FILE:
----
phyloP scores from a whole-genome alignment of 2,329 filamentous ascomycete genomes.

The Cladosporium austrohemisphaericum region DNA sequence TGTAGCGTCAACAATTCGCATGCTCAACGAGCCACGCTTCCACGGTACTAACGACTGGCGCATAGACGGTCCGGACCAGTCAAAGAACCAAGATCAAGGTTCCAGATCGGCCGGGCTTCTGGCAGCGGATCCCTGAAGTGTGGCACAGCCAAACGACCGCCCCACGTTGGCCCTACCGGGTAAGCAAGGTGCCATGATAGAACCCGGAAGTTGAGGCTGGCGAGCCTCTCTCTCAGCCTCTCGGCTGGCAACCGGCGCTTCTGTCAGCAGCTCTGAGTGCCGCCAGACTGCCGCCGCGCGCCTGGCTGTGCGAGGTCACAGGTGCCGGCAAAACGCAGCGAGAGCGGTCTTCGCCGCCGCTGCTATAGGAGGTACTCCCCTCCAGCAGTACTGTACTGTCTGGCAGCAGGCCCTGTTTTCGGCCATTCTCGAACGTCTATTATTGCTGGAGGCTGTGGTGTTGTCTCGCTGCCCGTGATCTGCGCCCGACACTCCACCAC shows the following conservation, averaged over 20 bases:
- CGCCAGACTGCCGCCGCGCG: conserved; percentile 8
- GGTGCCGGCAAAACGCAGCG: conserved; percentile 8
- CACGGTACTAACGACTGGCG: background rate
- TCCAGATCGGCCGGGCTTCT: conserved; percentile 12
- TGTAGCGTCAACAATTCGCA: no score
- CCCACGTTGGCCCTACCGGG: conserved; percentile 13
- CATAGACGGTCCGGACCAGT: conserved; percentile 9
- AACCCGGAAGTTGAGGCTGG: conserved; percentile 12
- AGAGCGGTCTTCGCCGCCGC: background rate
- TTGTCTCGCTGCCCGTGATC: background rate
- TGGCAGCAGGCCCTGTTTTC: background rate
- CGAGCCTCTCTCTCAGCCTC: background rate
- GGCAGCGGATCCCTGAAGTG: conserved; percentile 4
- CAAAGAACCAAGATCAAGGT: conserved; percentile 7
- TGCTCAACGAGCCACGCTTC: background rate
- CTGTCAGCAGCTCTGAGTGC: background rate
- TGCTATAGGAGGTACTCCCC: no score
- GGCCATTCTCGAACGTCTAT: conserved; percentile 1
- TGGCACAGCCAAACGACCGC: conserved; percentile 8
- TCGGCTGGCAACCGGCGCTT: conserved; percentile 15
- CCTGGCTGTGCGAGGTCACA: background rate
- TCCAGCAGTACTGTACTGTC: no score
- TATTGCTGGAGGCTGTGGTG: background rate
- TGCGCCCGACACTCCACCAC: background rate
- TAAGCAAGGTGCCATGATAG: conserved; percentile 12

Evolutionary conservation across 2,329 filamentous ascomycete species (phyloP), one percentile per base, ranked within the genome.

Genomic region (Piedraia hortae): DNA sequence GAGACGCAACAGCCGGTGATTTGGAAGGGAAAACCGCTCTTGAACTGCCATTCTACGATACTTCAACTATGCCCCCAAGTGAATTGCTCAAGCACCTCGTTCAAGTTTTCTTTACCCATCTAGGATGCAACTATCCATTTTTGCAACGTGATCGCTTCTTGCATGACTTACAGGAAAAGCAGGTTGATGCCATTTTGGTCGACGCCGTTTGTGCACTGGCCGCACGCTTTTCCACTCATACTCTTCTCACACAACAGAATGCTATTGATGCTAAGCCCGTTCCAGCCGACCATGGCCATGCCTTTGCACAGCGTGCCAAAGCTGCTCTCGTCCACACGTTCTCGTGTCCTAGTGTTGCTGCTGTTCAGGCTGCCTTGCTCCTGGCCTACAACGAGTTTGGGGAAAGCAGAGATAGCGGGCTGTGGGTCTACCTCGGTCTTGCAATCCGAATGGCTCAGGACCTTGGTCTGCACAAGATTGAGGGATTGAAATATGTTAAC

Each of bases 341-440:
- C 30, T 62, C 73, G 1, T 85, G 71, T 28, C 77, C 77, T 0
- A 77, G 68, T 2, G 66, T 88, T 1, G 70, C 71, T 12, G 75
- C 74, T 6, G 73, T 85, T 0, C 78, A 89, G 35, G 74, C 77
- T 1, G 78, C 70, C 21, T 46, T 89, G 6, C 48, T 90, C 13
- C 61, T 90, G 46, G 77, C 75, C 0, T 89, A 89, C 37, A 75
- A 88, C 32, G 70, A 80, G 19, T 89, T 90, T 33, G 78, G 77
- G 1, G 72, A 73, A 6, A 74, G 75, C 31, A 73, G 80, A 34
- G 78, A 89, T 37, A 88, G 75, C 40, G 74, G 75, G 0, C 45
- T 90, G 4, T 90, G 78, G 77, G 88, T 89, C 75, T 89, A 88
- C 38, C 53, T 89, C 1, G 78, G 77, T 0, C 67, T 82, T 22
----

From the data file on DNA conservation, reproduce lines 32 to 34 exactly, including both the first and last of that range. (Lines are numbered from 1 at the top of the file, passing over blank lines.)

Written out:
- A 77, G 68, T 2, G 66, T 88, T 1, G 70, C 71, T 12, G 75
- C 74, T 6, G 73, T 85, T 0, C 78, A 89, G 35, G 74, C 77
- T 1, G 78, C 70, C 21, T 46, T 89, G 6, C 48, T 90, C 13